|Mastopexy: the vertical technique bilateral breast lift.|
Mastopexy (breast lift) surgery denotes a group of elective surgical procedures designed either to lift or to change the shape of a woman’s breasts. Besides lifting the breast tissue and removing skin, a mastopexy might also include repositioning the areola and the nipple. In practice, a mastopexy can be effected as a discrete surgery, or as a subordinate surgery comprehended within a breast augmentation done for the emplacement of breast implants. The physical changes afforded by a mastopexy — the position and shape of the breast, by the (re) distribution of the existing breast tissues — are temporary, because the effects of gravity and of aging will continue acting upon the patient’s body, causing ptosis to recur in the course of time.
Mastopexy surgery procedures
Full breast lift
The full breast lift involves an incision along the crease underneath the breast, incisions around the areola, and a vertical incision between the areola and the base of the breast, called “anchor incision” and “inverted-T incision”. This technique removes excess skin, elevates the breast, and often reduces the size of the areola, and thus allows effecting maximal changes to the breast. As such, it is the most widely used, traditional surgical technique because it consistently produces the desired breast shape and breast position upon the chest wall.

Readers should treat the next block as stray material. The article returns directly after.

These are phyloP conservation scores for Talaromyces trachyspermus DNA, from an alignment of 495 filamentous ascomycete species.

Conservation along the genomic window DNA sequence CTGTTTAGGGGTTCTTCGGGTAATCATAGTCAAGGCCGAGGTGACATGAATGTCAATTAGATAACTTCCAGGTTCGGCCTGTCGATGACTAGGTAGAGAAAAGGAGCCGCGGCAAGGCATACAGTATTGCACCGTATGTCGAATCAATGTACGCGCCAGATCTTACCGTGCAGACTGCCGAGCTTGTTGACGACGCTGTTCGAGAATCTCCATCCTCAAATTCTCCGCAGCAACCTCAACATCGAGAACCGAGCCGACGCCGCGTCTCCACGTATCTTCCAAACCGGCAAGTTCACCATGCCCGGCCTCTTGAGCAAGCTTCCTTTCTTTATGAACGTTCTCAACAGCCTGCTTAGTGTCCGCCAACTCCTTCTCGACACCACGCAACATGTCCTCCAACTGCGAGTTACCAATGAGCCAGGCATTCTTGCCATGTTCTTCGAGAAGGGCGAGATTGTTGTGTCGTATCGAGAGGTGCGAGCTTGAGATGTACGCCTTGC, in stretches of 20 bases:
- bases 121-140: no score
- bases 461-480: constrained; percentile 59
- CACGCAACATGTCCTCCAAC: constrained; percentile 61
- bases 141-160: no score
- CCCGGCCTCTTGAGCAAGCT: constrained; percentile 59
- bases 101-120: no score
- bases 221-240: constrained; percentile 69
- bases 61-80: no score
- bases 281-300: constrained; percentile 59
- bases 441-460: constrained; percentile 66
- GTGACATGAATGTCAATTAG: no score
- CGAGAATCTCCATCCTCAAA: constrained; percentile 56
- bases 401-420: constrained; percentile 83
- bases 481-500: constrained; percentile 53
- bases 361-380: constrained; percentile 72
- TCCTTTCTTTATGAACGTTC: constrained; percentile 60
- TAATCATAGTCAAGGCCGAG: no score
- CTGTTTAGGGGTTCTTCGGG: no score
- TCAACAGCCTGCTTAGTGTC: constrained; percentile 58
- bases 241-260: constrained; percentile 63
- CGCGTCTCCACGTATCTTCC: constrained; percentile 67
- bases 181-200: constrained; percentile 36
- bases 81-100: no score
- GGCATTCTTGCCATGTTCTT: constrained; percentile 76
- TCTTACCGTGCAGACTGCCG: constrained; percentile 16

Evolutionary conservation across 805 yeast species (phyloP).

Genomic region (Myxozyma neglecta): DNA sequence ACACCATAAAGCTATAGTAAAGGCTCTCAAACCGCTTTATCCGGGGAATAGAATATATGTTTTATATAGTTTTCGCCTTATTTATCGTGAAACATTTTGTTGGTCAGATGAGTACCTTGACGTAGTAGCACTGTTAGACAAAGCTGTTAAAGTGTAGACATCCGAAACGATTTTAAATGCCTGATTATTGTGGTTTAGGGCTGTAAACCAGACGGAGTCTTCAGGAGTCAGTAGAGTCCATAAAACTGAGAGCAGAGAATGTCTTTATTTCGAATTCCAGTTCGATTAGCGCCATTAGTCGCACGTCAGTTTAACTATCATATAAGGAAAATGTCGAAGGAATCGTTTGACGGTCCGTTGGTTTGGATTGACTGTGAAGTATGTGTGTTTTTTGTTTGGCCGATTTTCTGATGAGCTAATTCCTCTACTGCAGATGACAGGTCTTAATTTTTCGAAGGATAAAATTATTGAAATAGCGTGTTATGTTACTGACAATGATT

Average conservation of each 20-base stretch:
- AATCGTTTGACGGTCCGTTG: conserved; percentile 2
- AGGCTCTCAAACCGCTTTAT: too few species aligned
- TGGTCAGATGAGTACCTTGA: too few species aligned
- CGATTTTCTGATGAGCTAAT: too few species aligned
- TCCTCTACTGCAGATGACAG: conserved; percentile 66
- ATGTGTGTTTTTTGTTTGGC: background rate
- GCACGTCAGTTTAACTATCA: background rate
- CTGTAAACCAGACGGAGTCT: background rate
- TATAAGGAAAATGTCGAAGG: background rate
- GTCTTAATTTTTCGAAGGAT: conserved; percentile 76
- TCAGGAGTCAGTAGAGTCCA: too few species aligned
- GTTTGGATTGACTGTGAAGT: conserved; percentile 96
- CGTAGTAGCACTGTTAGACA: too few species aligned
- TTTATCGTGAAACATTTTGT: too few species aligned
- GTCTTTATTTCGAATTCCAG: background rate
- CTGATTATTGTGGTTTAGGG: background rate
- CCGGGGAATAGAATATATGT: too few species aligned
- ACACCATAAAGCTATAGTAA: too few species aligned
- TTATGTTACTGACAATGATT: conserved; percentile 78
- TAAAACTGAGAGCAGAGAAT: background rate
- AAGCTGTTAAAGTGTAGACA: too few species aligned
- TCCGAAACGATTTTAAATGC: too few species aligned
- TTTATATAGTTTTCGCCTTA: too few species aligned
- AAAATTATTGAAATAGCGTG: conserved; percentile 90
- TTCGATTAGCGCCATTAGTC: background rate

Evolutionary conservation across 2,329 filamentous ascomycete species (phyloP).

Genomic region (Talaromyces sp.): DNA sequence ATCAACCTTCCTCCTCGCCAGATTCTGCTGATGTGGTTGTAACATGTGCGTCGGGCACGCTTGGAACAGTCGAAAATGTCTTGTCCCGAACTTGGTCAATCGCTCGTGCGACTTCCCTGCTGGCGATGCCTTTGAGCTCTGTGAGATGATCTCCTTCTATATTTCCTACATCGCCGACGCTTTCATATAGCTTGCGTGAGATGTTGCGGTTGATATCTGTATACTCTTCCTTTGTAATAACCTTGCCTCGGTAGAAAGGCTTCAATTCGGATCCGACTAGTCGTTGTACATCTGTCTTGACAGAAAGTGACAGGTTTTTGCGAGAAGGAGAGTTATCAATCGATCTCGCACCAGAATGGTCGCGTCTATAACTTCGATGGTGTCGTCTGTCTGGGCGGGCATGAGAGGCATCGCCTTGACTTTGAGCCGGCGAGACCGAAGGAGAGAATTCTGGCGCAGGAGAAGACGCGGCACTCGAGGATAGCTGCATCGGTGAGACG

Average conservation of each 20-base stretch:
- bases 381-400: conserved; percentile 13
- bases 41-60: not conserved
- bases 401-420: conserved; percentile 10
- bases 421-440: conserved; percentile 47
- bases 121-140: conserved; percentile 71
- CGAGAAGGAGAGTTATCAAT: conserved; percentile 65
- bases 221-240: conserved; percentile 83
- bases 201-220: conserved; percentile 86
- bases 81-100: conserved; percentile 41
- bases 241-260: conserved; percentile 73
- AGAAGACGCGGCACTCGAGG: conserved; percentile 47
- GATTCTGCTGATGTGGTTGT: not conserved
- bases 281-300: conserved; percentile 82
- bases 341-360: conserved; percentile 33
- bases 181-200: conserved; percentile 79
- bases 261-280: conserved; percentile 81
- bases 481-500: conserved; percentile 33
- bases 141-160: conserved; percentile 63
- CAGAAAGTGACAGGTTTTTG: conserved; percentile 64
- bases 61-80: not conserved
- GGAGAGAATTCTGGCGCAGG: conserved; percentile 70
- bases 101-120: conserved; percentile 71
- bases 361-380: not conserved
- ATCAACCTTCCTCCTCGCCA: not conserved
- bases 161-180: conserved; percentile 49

|Breast augmentation: A plastic surgeon performing a mastopexy (breast lift) in conjunction with a silicone breast implant procedure. To meet the patient’s desired outcome, the two procedures are commonly combined as one surgery.|
The three, distinct scars, consequent to this mastopexy technique, are in three locations; each has a characteristic pattern of healing. In the peri-areolar area, the scarring is partially concealed by the lighter-to-darker change in skin color at the transition from the breast skin to the pigmented skin of the areola. The vertical, anchor incision from the areola to the breast crease can be hidden in shadow. The inframammary portion of the scar, that courses along the inframammary fold of the breast, often is the thickest of the three surgical scars, but it can be hidden in that fold. Moreover, although the coloration of these scars fades, they do remain visible, in most cases.
Modified breast lift
The modified breast lift effects the same transformation as a full breast lift, but with fewer consequent scars; yet, it is potentially limited, because the plastic surgeon can effect fewer changes to the shape of the breast. In surgical praxis, the modified mastopexy surgical technique often is performed as part of a breast augmentation. There are several, variant modified breast lift techniques: (i) the “Benelli breast lift” (“doughnut lift”), which is a concentric mastopexy that involves removing a ring of skin from around the areola in order to limit scarring of the areolar area; (ii) the “crescent lift” that also removes a ring of tissue from around the areola, but which takes more tissue from the area above the areola, thereby raising the nipple and areola on the chest wall; (iii) the “lollipop lift”, which involves an incision around the nipple and areola, with a vertical scar extending to the inframammary fold, the crease underneath the breast; and (iv) a “doughnut lift” variant that includes removing excess skin from underneath the breast.